Off the ball: World Cup predictions
In his irreverent World Cup column Off the Ball, Andy Goldberg looks at the lighter side of the football championship. This time he looks at the folly of making predictions about the World Cup--then goes ahead and makes some of his own anyway.
These words are coming to you from a man being slapped in the face by a soggy cold turkey. After 19 days of epic overdosing on football, soccer, fussball, futbol, calcio, futebol and whatever else they call the beautiful game in Japanese and Arabic (サッカー and كرة قدم, apparently - Ed.) and the various languages of the world, I now face two entire days without a game and its addictive rush of excitement.
This football withdrawal will leave me time to see some of the tourist sights of Germany. But as I observe the ancient wonders housed in the Pergamon Museum or take in the beauty of Frederick the Great's marvellous palace of Sanssouci I have little doubt that my eyes will be clouded by a green haze as my brain feverishly ponders the ultimate mystery of my universe: Who is going to win the World Cup?
Same old story - with a twist
The first game of the quarter finals could easily have been the final. But due either to the dark hand of fate or the ineptitude of the FIFA ranking system, Germany play Argentina Friday in Berlin looking for a place in the last four.
The German team is on an upward arch. Its rampant form in the four games so far has seen it transformed from a bunch of no-hopers managed by neophyte coach Jurgen Klinsmann (who has the gall to live not in the fatherland but in San Diego, California) into a swaggering team of swashbuckling adventurers whose spectacular style marries traditional Teutonic discipline with a new spirit and flair that many hope will redefine nothing less than a new national identity.
Argentina meanwhile started off strongly but stuttered against Mexico, and may find it hard to reproduce their best form in the pressure bowl of the Olympic stadium. The outcome is thus likely to reflect Gary Lineker's famous adage that "football is a simple game. You play for 120 minutes, and then the Germans win on penalties."
Night off for the fire brigade
Later Saturday night Italy take on Ukraine for the chance to meet the winner of the Germany Argentina game. Neither of these teams has exactly set the world on fire, and no one is predicting a towering inferno just because they happen to be in the last eight of the World Cup. In fact, if history is any indication, the magnitude of the event is likely to make this game even more boring that you would expect. Yet something tells me that Italy will sneak one past the resolute Ukrainian defence, and banish the scandals of match fixing that are the scourge of its domestic league. Let's pray however that the goalscorer won't be Franceso Totti. His patented celebration of sucking his thumb in an apparent tribute to his baby is the stupidest thing yet seen at the World Cup, and should be rewarded with a straight red card and disqualification of the goal.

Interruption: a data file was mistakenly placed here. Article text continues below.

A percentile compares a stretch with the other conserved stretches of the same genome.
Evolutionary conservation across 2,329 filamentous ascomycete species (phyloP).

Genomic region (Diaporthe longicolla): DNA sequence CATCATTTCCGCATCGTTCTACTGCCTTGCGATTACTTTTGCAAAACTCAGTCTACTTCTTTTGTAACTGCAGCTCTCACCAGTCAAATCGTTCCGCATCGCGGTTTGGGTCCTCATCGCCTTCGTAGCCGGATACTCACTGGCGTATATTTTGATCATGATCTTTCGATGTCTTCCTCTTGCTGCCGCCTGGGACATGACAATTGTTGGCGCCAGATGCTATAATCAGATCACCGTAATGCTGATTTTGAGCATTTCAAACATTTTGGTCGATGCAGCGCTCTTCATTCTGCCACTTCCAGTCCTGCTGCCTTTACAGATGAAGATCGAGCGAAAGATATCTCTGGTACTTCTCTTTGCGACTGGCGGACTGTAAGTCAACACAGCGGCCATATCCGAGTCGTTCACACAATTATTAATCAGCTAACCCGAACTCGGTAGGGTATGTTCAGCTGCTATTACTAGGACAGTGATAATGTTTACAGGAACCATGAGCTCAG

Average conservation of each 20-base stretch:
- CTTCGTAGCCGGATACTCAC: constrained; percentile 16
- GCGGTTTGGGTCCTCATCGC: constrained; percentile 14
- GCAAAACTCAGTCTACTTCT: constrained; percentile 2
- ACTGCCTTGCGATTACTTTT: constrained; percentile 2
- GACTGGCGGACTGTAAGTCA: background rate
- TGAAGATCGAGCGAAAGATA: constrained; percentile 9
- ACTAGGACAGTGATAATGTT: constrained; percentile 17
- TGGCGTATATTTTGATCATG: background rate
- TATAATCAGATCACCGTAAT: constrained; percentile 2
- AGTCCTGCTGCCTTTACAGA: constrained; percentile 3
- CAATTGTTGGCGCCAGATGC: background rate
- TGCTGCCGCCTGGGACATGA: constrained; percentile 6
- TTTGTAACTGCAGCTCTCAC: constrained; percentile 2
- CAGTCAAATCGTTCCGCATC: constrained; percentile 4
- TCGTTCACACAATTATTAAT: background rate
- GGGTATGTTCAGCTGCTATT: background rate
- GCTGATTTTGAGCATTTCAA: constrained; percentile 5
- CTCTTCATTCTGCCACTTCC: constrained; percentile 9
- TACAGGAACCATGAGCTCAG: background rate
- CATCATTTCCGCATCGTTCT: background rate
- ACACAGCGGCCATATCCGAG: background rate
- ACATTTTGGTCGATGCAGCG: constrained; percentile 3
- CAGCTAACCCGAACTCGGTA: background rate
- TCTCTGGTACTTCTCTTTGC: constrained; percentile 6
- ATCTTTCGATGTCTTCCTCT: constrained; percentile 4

English yobs can wait
Sunday sees England vs Portugal. The stylish footballers from the south of Europe have beaten the doughty Englanders in their last two meetings in the last World Cup and the 2004 European Championships. Both were close and classic games and this should be no exception. England have been dreadful so far but could come good against a Portugal team that is unlikely to pack 10 men behind the ball as all England's previous opponents have done. Portugal moreover will be missing its inspirational Brazilian-born playmaker Deco and its hard man Costinha through red cards, while tricky winger Cristiano Ronaldo is doubtful through injury.
So it could be bad news for the tens of thousands of English supporters who have made their way to Germany. They may have to wait till the semi finals to see their team lose and take out their long pent-up frustrations on towns and cities of their gracious hosts.
The final quarter final is a replay of the 1998 final in which France beat Brazil 3-0. Back then the great French team was at the peak of its powers - and its hero from that game Zinedine Zidane is hoping to go out in one last blaze of glory. Les Bleus could pull off an upset - especially if talismanic striker Thierry Henry stops acting like he is too good for the rest of the team and starts playing like he actually is the world's best goalscorer. Brazil doubters will point to the numerous chances they allowed Ghana - but the star-studded team has been strolling through the tournament so far and should have enough to bypass the stellar heart of the French midfield Claude Makelele and Patrick Vieira.
Oozing egg on face
In theory it's possible to continue these predictions all the way to the final. But aficionados of the tournament know that by this stage predictions are a futile exercise - anyone can win, depending on the referee, the mood of the players, and most of all luck. That is why I rarely make predictions, and also because I don't particularly like the feeling of egg oozing down my face.
But today my judgement is clouded - not only by the above- mentioned withdrawal symptoms, but also by the tribulations of a sleepless night spent in Hanover after the Spain-France game. This saw me fearing for my sanitary well-being in an absurdly expensive hotel in which the tiny room dated from the 1950's and appeared not to have been cleaned since construction was completed. It was all the more traumatic precisely because the hospitality has been so good everywhere else in Germany.
Subject: German news